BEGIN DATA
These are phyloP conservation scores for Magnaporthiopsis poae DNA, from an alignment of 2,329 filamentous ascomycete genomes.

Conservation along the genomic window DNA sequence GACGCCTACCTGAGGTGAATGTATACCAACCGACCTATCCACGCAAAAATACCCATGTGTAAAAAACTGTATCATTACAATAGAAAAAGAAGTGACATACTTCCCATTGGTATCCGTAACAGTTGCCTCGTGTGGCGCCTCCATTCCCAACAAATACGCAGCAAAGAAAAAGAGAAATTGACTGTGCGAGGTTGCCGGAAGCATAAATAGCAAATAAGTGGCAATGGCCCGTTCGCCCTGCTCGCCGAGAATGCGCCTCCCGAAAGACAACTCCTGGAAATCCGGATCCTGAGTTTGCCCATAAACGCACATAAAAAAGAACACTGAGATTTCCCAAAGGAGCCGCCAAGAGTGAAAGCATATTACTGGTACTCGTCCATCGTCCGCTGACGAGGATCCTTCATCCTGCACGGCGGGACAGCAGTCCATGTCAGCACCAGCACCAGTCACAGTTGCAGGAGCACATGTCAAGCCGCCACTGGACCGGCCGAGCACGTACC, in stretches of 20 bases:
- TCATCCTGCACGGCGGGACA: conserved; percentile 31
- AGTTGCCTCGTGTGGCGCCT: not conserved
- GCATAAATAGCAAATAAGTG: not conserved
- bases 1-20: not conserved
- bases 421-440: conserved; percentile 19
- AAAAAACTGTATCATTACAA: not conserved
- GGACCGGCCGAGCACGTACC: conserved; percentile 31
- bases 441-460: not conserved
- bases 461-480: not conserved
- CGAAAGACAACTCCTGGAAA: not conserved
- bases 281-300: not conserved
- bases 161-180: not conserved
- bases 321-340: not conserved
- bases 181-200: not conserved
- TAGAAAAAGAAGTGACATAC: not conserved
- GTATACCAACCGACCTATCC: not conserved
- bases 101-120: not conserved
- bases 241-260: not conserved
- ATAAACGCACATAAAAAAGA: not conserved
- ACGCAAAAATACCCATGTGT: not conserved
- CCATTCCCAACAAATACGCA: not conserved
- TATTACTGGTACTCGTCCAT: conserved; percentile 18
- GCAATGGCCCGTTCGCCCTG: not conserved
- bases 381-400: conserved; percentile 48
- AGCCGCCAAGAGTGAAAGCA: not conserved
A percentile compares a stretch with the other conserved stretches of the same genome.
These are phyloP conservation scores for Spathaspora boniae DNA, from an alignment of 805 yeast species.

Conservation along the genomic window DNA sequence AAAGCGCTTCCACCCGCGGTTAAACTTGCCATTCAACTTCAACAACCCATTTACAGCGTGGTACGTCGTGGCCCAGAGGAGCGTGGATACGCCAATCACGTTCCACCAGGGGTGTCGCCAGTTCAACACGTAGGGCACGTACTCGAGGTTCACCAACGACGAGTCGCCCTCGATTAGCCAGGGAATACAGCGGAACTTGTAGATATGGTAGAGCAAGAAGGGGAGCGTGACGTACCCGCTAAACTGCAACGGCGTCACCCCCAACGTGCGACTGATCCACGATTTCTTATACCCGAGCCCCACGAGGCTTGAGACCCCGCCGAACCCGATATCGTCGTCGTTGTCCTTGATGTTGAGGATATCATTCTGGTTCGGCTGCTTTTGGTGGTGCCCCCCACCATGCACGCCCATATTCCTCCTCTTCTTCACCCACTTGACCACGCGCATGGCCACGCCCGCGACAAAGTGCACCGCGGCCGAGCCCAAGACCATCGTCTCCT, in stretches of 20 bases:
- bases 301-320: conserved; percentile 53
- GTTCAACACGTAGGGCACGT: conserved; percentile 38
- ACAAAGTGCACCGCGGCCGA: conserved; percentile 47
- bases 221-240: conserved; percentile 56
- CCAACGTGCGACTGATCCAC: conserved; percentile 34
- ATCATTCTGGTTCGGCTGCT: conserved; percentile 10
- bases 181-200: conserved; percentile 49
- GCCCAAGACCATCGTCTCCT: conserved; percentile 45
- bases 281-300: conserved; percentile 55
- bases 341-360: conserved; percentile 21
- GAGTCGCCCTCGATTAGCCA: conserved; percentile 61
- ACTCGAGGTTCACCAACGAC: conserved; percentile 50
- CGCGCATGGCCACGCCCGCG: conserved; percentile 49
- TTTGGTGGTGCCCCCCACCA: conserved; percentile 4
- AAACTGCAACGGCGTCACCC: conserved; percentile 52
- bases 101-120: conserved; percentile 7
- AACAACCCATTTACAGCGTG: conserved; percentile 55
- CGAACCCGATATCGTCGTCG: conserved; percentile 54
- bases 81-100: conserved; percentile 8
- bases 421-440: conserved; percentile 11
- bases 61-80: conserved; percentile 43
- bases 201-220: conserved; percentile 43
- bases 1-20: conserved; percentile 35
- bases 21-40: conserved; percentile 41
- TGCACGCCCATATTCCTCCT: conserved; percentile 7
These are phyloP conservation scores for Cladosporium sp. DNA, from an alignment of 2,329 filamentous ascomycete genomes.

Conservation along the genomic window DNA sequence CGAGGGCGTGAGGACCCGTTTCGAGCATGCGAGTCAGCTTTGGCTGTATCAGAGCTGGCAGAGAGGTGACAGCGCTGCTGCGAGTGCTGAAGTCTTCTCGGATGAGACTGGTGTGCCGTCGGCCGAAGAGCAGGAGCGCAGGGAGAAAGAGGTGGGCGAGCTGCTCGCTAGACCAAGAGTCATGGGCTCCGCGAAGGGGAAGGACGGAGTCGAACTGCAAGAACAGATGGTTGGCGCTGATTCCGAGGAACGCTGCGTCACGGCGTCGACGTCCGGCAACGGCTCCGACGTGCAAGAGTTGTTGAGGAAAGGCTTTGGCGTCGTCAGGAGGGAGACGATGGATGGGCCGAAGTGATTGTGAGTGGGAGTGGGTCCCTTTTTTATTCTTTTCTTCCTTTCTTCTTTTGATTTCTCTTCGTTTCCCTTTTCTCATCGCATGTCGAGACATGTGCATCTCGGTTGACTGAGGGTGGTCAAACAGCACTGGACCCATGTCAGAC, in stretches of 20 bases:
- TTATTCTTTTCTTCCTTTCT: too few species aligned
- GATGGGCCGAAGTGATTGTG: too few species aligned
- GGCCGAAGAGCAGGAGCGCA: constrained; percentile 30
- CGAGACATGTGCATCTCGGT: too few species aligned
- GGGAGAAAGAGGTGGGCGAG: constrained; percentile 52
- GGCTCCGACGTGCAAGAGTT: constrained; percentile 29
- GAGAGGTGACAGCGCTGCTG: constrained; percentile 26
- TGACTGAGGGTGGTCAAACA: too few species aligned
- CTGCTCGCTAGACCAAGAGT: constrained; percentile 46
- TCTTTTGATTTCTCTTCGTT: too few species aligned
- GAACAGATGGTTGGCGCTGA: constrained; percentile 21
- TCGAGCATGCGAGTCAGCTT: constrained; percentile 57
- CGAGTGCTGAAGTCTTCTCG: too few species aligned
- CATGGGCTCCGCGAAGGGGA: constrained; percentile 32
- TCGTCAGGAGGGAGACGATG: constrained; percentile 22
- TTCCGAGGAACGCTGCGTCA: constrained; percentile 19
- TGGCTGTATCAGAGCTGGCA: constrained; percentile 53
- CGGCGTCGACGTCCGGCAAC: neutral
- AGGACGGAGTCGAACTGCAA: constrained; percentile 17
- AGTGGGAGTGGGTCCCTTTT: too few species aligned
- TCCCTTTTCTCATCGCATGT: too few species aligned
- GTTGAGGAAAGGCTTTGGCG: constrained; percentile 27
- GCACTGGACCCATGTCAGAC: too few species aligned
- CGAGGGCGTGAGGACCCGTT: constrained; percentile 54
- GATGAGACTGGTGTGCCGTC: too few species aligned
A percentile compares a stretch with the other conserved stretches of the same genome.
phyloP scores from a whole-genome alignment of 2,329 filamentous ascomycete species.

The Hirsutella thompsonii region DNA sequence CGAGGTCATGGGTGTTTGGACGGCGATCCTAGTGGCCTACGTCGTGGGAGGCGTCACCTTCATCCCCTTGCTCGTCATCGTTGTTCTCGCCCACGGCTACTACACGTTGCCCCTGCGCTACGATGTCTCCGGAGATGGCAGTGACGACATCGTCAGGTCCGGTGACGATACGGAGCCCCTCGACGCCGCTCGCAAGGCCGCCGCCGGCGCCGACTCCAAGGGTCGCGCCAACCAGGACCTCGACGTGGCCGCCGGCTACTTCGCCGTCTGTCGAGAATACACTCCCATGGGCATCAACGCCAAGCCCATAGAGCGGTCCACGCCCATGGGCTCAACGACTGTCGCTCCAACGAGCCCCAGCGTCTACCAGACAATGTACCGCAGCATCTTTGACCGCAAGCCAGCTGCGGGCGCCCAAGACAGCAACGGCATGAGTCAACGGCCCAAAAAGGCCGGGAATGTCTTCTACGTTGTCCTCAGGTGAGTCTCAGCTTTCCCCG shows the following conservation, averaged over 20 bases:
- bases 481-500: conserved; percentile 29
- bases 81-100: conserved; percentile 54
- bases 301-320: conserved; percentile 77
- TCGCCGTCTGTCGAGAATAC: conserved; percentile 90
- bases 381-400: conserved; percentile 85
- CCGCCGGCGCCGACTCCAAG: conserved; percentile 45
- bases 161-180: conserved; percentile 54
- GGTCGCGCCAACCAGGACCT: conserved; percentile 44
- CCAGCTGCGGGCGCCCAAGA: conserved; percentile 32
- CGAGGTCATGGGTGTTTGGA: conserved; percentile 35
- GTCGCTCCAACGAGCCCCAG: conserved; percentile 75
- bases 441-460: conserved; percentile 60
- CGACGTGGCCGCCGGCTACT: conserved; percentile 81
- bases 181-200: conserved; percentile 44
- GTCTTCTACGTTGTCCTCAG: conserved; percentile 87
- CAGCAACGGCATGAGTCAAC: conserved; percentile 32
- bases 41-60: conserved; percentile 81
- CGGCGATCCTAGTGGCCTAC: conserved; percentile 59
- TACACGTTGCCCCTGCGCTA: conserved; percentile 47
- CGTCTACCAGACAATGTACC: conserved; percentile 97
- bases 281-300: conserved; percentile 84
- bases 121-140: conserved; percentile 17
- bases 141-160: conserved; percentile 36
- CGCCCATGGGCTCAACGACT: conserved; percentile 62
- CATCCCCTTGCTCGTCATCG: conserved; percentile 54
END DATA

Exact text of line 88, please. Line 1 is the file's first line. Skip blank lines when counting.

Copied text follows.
- bases 301-320: conserved; percentile 77